Remake Guess Who shows flip side of Hollywood norms



Boy meets girl. They decide to get engaged. Boy plans to meet girl’s parents. Boy and girl arrive at the front doorstep of her adoring, open-minded and “liberal” parent, to surprise mom and dad.

Guess who’s coming to dinner?

Percy Jones (Bernie Mac) is a prideful man who thinks he knows everything, especially when it comes to his family.

His daughter Theresa (Zoe Saldana) announces that she will bring her new boyfriend Simon Green (Ashton Kutcher), a successful stockbroker, home to meet Percy, mother Marilyn (Judith Scott) and the rest of the Jones clan.

More than eager to meet this young man, Percy has already envisioned him as a combination of Denzel Washington, Colin Powell and Tiger Woods. In order to get a jump on the situation, Percy runs a credit report on Simon and is very impressed with him on paper, due in part to the fact that Theresa’s ex-boyfriends were all struggling artist types.

He has no idea that Theresa and Simon plan to announce their engagement at Percy and Marilyn’s anniversary party. And that is not the only surprise the newly engaged couple neglected to share before Theresa presents her boyfriend o her parents: Percy is white.

Guess Who? is a remake of the 1967 classic Guess Who’s Coming to Dinner? starring Katharine Hepburn, Spencer Tracey and Sydney Poitier.

In the original, Hepburn and Tracy play the liberal parents of a daughter who decides to surprise them with a dinner guest. They are then awed by the appearance of Poitier, the dinner guest, not only because their daughter is engaged, not only because Poitier is a successful doctor, but because he is black.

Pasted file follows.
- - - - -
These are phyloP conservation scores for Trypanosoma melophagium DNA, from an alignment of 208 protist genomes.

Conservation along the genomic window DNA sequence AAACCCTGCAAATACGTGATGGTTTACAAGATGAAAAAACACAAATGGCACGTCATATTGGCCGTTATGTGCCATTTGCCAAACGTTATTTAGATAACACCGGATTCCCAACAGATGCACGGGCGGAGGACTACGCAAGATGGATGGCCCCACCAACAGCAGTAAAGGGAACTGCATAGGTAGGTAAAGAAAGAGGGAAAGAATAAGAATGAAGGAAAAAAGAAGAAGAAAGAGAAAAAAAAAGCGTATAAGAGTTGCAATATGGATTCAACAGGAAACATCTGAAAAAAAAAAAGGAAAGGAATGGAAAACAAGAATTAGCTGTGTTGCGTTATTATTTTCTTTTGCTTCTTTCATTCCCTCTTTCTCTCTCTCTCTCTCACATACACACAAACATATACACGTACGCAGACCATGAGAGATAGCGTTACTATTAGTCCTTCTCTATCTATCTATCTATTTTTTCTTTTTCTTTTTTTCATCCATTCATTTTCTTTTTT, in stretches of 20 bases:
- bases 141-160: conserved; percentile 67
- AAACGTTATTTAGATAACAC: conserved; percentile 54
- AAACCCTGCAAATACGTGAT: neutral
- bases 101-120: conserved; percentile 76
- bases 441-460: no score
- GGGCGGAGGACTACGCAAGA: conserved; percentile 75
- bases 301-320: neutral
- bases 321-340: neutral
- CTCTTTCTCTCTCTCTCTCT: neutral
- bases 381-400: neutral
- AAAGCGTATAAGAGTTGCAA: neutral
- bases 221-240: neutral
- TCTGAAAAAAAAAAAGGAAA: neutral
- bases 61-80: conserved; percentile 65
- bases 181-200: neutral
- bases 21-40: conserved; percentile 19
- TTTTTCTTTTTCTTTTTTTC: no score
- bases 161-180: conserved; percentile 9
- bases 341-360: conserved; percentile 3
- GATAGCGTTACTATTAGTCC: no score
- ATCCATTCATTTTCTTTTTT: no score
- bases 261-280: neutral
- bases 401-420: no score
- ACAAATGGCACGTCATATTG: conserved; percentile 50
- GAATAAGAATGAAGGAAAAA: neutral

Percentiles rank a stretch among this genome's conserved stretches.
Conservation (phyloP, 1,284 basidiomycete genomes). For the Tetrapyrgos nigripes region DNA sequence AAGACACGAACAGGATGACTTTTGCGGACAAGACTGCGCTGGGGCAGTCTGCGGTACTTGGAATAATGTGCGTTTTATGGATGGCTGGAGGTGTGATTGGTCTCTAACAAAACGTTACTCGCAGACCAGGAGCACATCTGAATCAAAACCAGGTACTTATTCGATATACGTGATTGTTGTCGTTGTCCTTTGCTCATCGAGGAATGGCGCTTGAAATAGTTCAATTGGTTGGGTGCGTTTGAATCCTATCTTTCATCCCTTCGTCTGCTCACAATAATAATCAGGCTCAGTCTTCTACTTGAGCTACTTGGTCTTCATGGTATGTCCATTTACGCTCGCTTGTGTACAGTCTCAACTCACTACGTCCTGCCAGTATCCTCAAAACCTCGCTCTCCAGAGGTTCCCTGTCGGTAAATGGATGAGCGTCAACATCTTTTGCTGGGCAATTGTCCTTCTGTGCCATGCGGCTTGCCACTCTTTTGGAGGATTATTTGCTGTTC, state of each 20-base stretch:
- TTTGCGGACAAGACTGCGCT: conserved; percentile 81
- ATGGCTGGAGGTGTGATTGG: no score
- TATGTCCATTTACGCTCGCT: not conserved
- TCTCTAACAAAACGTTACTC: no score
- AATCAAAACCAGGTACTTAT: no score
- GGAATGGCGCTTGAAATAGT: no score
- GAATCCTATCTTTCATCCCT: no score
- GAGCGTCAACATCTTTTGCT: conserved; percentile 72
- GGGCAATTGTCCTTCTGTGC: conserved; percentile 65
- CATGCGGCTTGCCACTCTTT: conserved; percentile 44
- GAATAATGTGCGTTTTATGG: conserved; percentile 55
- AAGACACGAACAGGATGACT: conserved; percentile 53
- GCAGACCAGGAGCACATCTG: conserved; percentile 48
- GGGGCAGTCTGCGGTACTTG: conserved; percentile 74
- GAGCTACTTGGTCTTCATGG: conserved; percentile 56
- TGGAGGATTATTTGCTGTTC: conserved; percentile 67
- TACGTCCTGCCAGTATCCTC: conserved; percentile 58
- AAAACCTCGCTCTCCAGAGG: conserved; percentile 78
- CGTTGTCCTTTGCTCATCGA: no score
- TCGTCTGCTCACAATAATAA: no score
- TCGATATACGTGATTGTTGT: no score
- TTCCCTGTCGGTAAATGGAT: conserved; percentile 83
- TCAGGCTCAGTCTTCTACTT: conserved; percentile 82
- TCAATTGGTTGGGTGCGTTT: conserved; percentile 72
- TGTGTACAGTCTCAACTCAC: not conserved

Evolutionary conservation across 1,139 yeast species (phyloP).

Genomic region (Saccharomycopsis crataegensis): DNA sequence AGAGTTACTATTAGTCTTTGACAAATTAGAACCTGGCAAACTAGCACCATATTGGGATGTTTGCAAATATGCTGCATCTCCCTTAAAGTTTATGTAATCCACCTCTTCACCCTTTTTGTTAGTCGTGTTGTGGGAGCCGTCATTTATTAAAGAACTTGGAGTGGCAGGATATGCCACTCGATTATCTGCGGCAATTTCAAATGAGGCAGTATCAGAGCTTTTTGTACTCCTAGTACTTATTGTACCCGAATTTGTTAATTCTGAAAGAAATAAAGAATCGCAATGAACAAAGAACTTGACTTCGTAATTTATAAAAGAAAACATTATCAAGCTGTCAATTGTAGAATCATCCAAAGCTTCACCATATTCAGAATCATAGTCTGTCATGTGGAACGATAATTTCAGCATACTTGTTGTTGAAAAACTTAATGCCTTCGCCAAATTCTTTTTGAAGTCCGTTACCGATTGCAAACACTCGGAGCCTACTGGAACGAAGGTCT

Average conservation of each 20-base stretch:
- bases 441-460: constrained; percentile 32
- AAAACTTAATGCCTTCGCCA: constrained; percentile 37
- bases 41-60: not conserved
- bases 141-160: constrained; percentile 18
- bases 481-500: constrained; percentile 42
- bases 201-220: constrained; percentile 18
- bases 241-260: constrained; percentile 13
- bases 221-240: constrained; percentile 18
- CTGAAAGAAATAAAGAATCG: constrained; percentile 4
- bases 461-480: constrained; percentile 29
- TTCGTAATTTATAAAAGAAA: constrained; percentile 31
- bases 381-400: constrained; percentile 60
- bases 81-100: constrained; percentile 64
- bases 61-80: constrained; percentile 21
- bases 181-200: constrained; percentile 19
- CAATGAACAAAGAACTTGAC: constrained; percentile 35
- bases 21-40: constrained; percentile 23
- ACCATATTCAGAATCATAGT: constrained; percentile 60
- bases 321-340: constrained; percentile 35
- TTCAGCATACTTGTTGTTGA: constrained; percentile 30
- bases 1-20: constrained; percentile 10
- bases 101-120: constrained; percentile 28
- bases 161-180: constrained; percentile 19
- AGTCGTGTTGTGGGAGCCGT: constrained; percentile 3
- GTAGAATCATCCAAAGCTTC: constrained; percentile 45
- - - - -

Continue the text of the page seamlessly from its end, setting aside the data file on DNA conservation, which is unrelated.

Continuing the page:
The obvious discomfort with the situation wears on the faces of Hepburn and Tracy like bad drag queen make-up.

In the 2005 version, a more comedic but just as taboo stance is taken on the issue of interracial relationships. Humor is used to address the issues faced by many who happen to fall in love with someone of another race.

Scenes like the one at the dinner table when Simon tries to prove he is not prejudiced by telling black jokes are perfect examples of how barriers can be broken down as long as everyone can laugh at themselves sometimes.

The fact the Theresa comes from a well-to-do black family and Simon, a white male, is from a single-parent home speaks volumes to the change that is slowly taking place in Hollywood to give a more fair depiction of what the world is really like.

The flip side is the norm in Hollywood: the representation of whites as socioeconomically superior. So when moviegoers leave the theater, they take with them a reinforced picture of stereotypical depictions of different races.

It is safe to say that this movie could not have been more tasteful and truthful than it was with Kutcher and Mac heading the cast. Without going overboard, the humorous points were sufficient but did not overshadow the film’s lessons: be open-minded and non-judgmental.